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The Pandemic, One Year On: 6: The guilty, blessed relief of lockdown

When you cast your mind back to the beginning of the global pandemic in the northern hemisphere spring of 2020, what are the things you remember?

Fear seems to have no real place in memory. We do not easily remember the fears of the past. If we are to remember fear, we must bring it to the surface again and feel it in the present. Even if the object of our fears is invisible to others, we see it and feel it and our bodies hold that fear in the here and now.

When it comes to the fears we felt in the past for a future unknown, when that future has faded into the past they tend to disappear, like water vapours on a warm day.

If we are prone to anxiety, the old anxieties give way to new ones, but when we reflect on the things we were anxious about in the past, we forget that many of those things never came to pass, and the ones that did, they were either not as unbearable as we thought they would be, or we were not as weak in confronting them as we feared we might be.

The fears of the early weeks of the pandemic brought empty supermarket shelves, and aisle fights over trays of toilet roll, and the opportunists, sniffing a quick buck, buying and hoarding hand sanitizer to resell, their own invisible fears gnawing them to the bone and manifesting outwardly in something that looks like greed.

Those early weeks brought a rapid response from governments, who quickly dispensed with stimulus cheques and social welfare payments to make up some of the shortfall of an economy placed on instant life support.

What I remember, more than anything, after the panic of the early weeks subsided, is the peace and the stillness.

I recognise the good fortune and the privilege, that I and everyone close to me escaped the worst of the virus, and I am grateful for that, but there is shame and guilt too in the feeling of relief that swept over me in those still, calm weeks.

For a month or so, the sun shone. The phone stayed silent. Nobody sent emails or expected to receive them. The roads were quiet as all the cars stopped, there being suddenly nowhere to go.

“Fan sa bhaile” read the permanent watermark on the corner of the RTE TV stations. “Stay home”.

We wandered the lanes near our home, and we read books rescued from boxes in the garage, and we finally had the strength and space to sort out the spare room that had become a sort of no-go area, a dumping ground for the overflow of the darker years when we turned our gaze away from everything that was too heavy for us to hold.

I was reunited with a little book I had cherished more than a decade before, and forgotten about for years, and read it again and found that it spoke to me on a new level.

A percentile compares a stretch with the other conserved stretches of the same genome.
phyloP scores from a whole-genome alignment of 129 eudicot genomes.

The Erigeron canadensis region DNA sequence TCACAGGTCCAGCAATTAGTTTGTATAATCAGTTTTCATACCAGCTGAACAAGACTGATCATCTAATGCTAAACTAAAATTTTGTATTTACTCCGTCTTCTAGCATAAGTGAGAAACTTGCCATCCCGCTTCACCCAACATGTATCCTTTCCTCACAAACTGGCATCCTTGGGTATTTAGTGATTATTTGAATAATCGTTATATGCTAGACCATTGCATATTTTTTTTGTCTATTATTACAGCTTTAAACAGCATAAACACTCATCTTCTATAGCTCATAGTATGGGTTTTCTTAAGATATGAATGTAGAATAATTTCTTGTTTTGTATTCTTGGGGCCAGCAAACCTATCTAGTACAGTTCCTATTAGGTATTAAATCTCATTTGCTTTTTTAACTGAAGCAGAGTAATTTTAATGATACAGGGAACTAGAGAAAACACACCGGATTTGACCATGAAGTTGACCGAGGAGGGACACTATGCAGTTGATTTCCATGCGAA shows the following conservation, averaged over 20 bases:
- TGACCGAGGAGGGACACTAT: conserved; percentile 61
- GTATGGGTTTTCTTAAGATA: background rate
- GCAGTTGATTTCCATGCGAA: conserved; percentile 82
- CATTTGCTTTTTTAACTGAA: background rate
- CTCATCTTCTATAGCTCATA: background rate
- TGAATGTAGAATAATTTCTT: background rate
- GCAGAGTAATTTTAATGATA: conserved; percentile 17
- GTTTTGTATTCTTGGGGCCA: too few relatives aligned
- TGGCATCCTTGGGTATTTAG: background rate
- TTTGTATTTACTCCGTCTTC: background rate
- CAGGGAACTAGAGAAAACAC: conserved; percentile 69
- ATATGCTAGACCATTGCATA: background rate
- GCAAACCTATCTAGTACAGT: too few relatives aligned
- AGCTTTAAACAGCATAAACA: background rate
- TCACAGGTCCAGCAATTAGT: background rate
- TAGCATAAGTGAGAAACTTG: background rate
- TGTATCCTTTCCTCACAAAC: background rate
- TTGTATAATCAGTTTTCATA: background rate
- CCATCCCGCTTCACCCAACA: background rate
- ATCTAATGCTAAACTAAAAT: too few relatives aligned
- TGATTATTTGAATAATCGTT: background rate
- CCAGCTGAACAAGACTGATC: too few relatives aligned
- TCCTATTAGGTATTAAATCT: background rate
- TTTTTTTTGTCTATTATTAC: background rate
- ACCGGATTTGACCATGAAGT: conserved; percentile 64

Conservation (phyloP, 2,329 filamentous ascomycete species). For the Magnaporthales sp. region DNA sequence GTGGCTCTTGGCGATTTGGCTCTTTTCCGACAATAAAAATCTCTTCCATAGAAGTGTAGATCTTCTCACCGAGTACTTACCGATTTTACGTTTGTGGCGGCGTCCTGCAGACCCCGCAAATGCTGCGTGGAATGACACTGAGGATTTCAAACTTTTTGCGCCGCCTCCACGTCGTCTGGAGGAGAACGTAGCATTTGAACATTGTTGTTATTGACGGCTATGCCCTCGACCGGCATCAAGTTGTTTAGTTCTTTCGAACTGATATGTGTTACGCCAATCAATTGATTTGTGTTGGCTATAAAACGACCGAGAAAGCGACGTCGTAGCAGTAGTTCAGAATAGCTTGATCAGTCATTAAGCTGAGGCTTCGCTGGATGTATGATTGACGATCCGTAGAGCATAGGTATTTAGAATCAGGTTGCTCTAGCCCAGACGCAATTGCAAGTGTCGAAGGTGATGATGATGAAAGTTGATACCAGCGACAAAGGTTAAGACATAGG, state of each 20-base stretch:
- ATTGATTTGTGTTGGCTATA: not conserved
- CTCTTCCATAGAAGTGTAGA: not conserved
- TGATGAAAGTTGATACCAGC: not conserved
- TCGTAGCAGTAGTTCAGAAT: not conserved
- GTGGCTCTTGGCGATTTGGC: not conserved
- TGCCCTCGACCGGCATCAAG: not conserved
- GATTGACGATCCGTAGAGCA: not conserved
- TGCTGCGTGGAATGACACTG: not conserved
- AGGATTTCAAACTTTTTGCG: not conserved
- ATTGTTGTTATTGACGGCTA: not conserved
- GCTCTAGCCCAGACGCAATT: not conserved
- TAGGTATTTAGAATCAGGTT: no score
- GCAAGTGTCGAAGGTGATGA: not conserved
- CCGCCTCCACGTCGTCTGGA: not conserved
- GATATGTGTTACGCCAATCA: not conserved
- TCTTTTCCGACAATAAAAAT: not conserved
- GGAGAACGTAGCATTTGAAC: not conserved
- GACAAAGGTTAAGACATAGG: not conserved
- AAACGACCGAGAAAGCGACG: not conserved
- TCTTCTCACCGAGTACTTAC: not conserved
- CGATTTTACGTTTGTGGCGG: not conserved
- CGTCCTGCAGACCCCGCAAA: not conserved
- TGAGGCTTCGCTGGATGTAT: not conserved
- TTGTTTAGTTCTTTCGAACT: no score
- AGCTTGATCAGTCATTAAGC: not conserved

(It’s a quality that good books mysteriously hold. They accompany us throughout life, offering themselves from time to time to our palms and our minds, and we find in their pages, in the words transplanted there and delivered here by some unimaginable alchemy of mind and machine, some wisdom that we knew but had forgotten and needed more than anything to rediscover here, today.)

The world did not stop spinning but almost everything stopped, almost overnight, and within that stoppage there was the most profound stress and fear and anxiety that comes inevitably when everything we once held as normal is suddenly no longer possible.

Within that stoppage too there was a glimpse of beauty, a small opening of a door to show a different world on the other side.

That world was slower, quieter. Despite the closeness of death and illness, it was somehow more peaceful too, as if all our jollity and perpetual motion in the before times had been a cloak to keep from view the things we feared the most.

More than a year on, the pandemic is still here and the motion has steadily returned. It is perhaps not yet at the relentless pace we once thought was normal, but it is here nonetheless, our need to come and go much greater, it seems, than our need to keep still.

Maybe all the stillness of last spring was, in some ways, too much to bear. Maybe the quiet and the solitude that could nourish us also threatened us, revealing for a moment a few of the big questions about our lives.

We can console ourselves that that stillness, and those questions, are available to us at every moment, ready for us to rest a while and ponder, once in a while, the unbearable beauty of being.

This is part of a series of 30 short essays to make the Covid-19 pandemic, one year on. Sign up below to receive these pieces by email each day for 30 days.